In this boat many of the new arrivals are from Afghanistan where the UK is pulling out after almost 20 years of conflict, leaving an unstable and uncertain security situation.

The group is catalogued and split into families and single men, fitted with hospital-style wristbands for identification.

Even in the July heat the detained migrants wear thick winter coats and children are tightly wrapped in blankets to survive the channel crossing. A toddler in a romper suit is helped up the beach by his sister as he stumbles on the stony ground.

Their empty boat is dragged out of the water by a bulldozer and left on the shingle by the lifeboat station. The bottom is littered with discarded cheap life jackets, sodden blankets and half-empty packets of French supermarket biscuits packed for the journey. Crossing into UK waters means that these people are no longer France’s to deal with.

When it left the EU, the UK also left the Dublin Convention on asylum. Whereas migrants would usually be sent to the first EU country they had passed through to claim asylum, the UK can no longer do this and is responsible for hearing the claims of all arrivals.

Home Secretary Priti Patel’s new Nationality and Borders Bill in Westminster will impose even tougher regulations on refugees and migrants arriving through the dangerous channel crossing.

Overall asylum claims and migration to the UK are down but with fewer legal routes available more than 3,500 people have chosen to risk their lives crossing the channel by boat in 2021 so far.

The new legislation will mean that anyone entering the UK through non-legal channels would find it much more difficult to claim asylum, even if their life is in danger in their home country.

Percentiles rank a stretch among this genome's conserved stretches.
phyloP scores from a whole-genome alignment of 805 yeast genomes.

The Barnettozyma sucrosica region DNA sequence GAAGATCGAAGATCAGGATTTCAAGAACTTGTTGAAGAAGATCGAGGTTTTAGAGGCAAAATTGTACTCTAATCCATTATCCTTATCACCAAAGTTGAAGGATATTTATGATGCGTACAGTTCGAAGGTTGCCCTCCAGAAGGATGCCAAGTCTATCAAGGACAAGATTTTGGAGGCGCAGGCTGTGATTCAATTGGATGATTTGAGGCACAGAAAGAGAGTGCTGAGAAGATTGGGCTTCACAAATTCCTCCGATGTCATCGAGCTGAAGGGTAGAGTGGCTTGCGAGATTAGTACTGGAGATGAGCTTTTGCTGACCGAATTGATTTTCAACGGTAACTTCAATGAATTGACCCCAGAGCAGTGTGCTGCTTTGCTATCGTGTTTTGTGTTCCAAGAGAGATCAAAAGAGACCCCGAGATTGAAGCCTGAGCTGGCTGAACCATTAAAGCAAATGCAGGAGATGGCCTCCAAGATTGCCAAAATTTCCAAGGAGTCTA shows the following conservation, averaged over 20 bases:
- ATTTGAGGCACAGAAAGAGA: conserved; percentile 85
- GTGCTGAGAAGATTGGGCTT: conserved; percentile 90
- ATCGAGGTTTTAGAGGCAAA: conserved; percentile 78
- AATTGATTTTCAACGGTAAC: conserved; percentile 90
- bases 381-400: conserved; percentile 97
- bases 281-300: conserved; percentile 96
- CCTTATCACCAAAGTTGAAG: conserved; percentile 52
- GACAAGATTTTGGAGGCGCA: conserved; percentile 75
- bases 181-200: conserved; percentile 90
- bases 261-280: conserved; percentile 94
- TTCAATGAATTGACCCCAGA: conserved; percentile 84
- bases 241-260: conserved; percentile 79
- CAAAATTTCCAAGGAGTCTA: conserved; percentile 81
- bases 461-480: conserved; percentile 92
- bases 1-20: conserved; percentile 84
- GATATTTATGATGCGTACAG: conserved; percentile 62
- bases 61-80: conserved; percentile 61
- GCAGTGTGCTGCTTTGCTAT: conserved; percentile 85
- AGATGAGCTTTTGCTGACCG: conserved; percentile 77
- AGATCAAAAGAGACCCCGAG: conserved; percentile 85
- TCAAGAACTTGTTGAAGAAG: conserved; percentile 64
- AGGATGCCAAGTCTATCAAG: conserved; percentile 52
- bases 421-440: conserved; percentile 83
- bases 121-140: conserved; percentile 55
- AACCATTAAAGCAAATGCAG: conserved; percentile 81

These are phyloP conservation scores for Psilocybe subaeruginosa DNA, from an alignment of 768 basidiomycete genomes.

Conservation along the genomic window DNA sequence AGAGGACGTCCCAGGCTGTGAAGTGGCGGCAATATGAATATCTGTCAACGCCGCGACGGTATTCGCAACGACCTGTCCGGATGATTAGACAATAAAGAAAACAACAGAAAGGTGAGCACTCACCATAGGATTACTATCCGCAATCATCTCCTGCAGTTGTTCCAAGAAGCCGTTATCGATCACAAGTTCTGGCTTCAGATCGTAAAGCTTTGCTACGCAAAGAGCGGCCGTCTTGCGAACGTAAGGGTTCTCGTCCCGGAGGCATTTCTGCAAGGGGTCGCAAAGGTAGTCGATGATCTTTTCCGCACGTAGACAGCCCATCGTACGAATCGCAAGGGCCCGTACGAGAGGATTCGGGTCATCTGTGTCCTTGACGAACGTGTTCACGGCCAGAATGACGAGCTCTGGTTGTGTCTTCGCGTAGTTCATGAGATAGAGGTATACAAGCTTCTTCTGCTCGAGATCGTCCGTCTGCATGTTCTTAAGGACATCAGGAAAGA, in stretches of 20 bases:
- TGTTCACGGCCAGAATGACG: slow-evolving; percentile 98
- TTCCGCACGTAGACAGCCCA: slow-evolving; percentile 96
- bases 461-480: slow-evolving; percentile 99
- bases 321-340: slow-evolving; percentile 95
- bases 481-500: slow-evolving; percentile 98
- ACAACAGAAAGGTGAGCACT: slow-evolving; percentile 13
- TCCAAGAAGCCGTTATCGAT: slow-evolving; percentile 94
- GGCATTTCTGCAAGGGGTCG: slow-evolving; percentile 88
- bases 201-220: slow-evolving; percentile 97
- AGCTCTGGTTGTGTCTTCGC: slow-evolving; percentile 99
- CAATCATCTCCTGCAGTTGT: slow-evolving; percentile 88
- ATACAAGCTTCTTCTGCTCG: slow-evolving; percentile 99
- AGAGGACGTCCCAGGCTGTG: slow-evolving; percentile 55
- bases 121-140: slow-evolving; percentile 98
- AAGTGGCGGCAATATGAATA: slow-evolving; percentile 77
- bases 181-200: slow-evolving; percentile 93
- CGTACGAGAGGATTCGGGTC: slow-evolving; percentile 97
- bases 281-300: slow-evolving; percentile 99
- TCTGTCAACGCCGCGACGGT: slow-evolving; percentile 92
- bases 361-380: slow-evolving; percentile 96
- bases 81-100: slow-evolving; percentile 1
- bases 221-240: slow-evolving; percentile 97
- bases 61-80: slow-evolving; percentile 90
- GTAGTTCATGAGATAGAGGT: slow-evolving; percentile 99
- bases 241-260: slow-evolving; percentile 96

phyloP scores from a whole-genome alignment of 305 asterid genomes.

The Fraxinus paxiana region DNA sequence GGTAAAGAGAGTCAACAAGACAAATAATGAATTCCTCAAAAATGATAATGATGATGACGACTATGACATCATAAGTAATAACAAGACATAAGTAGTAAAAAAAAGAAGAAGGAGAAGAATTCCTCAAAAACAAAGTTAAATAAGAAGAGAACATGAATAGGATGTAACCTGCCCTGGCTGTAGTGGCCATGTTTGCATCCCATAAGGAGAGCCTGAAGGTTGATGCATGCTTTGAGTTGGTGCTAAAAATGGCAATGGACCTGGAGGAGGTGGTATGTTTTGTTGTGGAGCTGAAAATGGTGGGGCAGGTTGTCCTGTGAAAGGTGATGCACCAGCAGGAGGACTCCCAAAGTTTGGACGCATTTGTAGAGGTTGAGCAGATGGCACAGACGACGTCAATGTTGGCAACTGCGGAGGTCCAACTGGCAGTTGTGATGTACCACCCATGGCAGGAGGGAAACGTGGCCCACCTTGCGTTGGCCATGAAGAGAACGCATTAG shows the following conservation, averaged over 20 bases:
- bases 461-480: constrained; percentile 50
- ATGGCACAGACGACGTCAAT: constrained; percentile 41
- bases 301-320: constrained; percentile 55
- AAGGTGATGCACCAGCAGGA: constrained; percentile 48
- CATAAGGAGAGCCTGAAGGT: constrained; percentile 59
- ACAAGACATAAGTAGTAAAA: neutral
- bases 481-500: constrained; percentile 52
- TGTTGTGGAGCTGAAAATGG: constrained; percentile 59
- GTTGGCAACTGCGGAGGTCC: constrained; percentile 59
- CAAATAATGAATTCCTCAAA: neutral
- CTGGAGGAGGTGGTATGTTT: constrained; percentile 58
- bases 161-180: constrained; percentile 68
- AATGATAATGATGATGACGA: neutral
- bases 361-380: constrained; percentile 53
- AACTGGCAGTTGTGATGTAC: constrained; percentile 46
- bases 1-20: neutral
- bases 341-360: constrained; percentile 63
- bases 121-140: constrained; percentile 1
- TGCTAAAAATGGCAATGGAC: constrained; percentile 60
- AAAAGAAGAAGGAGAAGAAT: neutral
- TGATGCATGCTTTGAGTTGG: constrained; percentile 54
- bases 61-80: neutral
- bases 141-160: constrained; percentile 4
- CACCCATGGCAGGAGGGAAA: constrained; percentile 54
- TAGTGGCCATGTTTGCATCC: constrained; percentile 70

© Grant Falvey/LNP/Shutterstock
An anti-immigration protestor at a demonstration in Dover in May

Another part of the UK Government’s new hard-line stance is to create offshore holding centres, potentially in Africa in partnership with the strongly anti-immigration Danish government. If the Home Office has its way, migrants like those sat on the beach at Dungeness could soon be removed to offshore processing centres far from both the UK and their home countries as soon as they are intercepted.

Australia has been widely criticised for operating a similar scheme on islands in the Pacific with comparisons drawn to prison camps and criticism of the high costs involved.

The UN’s refugee agency the UNHCR has said that the UK Government plans are “expensive and hard to implement”, as well as potentially violating international law agreed through the UN’s Refugee Convention.

Once they are tagged and sorted the Home Office team marches the detainees up the beach, past the lifeboat station and on to a waiting unmarked coach.

They will end up at one of the Home Office’s reception centres in the nearby towns of Dover or Folkestone before being moved elsewhere.

Some will face swift removal back to their countries of origin, others will enter the complex process of making an asylum claim and trying to prove their identity and their refugee status.

As the loaded bus and Home Office vans drive off toward Dover, oblivious tourists eat fish and chips and take photos of the clapboard fishing shacks. Ten minutes later the lifeboat is back in the station and the beach is empty once more.

Under the new Home Office regime the sight of migrants being marched off to detention units as soon as they reach the beach will be claimed as evidence of success and protecting Britain’s borders but, experts insist, the root causes of forced migration and the plight of refugees will remain.

And the boats will keep coming.